What does one of Broadway’s biggest hits have to do with a media company’s ad strategy? The answer was revealed on Wednesday during an Advertising Week panel on change in the media landscape.
Jim Bankoff of Vox Media led the charge, stating the best course of action for a company like his was using data to inform the creativity of journalists on staff. In Bankoff’s case, those influencers include Ezra Klein and Kara Swisher.
“They’re going to use their own insight, intuition and research, but by using trends at scale, we can inform these top tier creators,” Bankoff told moderator Sara Fischer of Axios. “Not about what article to write, but about how people engage.”
Of course, the rules and tools of engagement have changed since Bankoff entered the media industry in 1995. He joked that at his first job at AOL, he drove clickthrough on the homepage by constantly posting pictures of Britney Spears.
When Bankoff joined SB Nation (later Vox Media), web design became a big focus. “We’re just going to make it look good, to hell with the analytics,” he said.
In modern media, advertising is the name of the game. So in 2014, Vox launched Concert, a publisher-led marketplace for advertising. “It let us take back the night against other platforms and give advertisers data that leverages insights in the right way,” Bankoff said.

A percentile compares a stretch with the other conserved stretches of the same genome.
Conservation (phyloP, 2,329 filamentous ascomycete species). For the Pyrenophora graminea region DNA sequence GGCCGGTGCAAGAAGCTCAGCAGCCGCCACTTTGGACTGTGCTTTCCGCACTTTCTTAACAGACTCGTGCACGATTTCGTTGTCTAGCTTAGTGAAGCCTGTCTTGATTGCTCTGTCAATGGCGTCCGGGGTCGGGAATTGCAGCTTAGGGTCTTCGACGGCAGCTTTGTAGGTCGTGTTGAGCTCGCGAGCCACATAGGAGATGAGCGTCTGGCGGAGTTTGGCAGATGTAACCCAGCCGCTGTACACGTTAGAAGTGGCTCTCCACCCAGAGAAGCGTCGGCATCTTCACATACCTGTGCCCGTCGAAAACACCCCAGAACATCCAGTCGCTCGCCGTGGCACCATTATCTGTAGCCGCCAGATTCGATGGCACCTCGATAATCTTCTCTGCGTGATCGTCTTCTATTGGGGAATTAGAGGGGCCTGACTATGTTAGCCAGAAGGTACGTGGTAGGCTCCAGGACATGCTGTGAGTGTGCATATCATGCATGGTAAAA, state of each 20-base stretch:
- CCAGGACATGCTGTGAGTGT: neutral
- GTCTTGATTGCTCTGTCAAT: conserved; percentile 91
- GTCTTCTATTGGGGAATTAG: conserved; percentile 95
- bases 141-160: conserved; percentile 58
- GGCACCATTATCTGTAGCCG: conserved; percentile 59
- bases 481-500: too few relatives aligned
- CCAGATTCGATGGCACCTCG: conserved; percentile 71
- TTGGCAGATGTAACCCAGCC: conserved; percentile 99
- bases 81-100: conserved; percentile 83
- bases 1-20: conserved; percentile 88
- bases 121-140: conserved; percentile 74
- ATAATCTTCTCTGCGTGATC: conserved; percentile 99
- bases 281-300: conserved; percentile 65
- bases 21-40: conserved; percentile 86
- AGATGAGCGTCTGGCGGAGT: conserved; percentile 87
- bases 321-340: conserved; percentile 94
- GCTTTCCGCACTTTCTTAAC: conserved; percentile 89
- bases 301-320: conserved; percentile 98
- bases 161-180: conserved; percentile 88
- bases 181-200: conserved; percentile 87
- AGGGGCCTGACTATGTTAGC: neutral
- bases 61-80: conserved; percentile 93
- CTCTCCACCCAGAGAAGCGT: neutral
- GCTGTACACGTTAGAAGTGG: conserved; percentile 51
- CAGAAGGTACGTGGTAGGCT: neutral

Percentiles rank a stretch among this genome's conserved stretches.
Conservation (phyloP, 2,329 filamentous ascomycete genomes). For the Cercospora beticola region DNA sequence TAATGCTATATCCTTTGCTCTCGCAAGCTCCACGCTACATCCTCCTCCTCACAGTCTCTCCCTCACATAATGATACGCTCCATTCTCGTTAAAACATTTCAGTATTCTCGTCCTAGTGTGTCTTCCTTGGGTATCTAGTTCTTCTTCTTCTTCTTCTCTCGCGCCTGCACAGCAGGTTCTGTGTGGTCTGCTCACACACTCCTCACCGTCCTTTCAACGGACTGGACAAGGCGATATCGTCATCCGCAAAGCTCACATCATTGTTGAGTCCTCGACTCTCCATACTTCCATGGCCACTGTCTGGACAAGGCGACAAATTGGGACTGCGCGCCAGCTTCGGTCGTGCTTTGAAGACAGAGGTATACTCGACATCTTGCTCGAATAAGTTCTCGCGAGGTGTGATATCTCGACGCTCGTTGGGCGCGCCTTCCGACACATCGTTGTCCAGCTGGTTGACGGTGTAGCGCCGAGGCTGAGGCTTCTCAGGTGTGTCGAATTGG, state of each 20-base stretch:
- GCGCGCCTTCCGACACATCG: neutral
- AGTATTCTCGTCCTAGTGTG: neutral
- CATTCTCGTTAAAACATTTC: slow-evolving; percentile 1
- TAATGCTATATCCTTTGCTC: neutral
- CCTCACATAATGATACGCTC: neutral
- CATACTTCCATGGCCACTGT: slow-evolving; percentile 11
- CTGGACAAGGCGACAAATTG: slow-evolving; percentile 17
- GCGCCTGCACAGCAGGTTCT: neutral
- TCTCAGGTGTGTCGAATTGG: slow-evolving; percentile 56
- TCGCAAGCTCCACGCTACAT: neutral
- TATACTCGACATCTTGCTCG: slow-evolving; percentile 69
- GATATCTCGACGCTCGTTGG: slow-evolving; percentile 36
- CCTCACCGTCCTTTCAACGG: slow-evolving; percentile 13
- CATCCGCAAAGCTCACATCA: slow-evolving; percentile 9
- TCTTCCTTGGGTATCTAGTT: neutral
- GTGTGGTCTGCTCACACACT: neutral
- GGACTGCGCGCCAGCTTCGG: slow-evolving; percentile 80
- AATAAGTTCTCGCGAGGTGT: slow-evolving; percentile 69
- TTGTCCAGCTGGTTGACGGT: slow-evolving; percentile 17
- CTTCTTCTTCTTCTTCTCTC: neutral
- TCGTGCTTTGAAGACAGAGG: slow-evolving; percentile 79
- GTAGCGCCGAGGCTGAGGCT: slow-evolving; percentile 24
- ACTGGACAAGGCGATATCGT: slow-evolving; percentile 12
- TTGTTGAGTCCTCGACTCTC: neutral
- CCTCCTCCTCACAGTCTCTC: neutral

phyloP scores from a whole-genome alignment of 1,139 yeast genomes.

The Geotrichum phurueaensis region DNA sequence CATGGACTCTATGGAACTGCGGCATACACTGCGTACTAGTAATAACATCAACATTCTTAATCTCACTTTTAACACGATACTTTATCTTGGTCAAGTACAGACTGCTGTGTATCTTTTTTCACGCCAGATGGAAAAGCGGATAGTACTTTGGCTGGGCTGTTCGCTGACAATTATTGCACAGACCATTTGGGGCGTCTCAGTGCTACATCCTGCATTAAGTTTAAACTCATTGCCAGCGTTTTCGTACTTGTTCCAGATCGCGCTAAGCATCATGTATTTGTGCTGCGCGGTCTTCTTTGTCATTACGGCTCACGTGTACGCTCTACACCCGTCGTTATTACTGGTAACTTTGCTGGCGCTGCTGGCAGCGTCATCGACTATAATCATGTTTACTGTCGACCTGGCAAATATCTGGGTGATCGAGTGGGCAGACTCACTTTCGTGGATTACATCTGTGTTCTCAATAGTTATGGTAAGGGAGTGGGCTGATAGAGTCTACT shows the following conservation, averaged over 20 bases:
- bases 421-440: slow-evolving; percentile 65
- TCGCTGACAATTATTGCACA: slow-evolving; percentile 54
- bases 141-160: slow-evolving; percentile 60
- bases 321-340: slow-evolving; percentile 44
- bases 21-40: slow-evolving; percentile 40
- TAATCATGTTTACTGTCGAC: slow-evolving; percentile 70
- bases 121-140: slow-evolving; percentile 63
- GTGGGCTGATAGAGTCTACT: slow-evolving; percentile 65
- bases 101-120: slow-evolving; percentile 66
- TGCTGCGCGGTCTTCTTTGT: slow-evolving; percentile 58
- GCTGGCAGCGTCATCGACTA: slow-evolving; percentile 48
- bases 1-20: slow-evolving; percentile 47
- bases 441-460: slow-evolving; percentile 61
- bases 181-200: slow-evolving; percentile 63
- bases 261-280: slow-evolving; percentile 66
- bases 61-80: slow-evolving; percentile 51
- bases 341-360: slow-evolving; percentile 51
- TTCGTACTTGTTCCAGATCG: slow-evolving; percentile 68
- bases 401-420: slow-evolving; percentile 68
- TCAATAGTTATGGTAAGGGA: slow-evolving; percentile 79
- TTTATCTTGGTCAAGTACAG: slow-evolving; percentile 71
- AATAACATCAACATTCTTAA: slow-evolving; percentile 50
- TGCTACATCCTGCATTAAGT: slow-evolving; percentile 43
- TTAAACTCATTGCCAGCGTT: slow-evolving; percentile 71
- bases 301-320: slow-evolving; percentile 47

These tools are sorely needed, according to Bankoff’s colleagues on the ad side. John Dick, founder and CEO of research firm CivicScience, pointed out that only 42 percent of ads reach the people they’re intended to reach, while 74 percent of people say the ads they see aren’t relevant to them.
“There’s still a lot of garbage at the top,” Dick said. “Big data is better than small data, but big data collected the wrong way sends the wrong signals.”
Some of the blame for this rests with the online retailers and social media sites themselves. For example, after Dick bought a grill of Amazon, he saw a lot more grill ads. “Who needs two grills?” he asked.
Nicolle Pangis, CEO of advertising firm NCC Media, added that a pair of shoes she looked at on Zappos had “followed [her] around for three weeks.”
But the way users post on these sites is also a factor—and Dick used one of Broadway’s biggest hits as an example. “Raise your hand if you’ve seen Hamilton,” he said. Almost every hand went up.
“Now keep it up if you didn’t post on Facebook about going to Hamilton,” Dick said next. Nearly every hand went down, and the mystery of why there were so many Hamilton ads on Facebook feeds was solved. Already shelled out big bucks for Broadway’s hottest ticket? Great! Facebook thinks you should go again… and the ads are non-stop.
The onus is on the industry to help consumers understand these issues, according to John Osborn, CEO of integrated communications firm OMD. He urged the marketers and media honchos in the room to “de-complexify” their ad strategies.
“If you think it’s just going to happen, it’s not,” Osborn said. “We’re a perfectly imperfect industry, we live in the messy middle. We know what we know, but we don’t always know what we should know.”